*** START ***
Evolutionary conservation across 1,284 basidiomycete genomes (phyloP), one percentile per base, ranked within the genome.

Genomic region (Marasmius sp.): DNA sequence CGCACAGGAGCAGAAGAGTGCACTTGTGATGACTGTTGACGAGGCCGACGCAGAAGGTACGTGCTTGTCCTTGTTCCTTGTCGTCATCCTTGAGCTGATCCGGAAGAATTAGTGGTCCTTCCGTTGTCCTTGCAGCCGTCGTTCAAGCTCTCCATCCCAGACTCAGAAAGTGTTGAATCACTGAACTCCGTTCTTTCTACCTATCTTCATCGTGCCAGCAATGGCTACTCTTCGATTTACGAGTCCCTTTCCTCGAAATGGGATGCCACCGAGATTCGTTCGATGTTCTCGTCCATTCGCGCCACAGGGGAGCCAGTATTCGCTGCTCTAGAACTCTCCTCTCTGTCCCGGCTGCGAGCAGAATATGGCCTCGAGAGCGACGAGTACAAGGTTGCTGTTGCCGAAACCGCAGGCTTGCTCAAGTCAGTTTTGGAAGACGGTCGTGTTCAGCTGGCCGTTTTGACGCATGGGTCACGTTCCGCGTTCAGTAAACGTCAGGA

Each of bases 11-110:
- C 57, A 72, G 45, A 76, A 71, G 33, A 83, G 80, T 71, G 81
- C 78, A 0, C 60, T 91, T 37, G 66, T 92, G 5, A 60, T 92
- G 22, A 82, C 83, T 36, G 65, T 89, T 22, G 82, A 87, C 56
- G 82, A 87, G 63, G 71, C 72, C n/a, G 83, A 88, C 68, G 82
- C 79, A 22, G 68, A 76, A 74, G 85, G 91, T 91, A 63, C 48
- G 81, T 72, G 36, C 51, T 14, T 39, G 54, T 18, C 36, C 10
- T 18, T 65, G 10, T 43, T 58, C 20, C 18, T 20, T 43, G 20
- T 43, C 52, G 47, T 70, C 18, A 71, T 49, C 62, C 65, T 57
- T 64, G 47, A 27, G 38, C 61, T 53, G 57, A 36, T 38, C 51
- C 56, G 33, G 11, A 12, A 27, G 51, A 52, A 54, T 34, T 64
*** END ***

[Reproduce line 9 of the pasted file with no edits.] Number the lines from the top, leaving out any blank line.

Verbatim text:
- G 81, T 72, G 36, C 51, T 14, T 39, G 54, T 18, C 36, C 10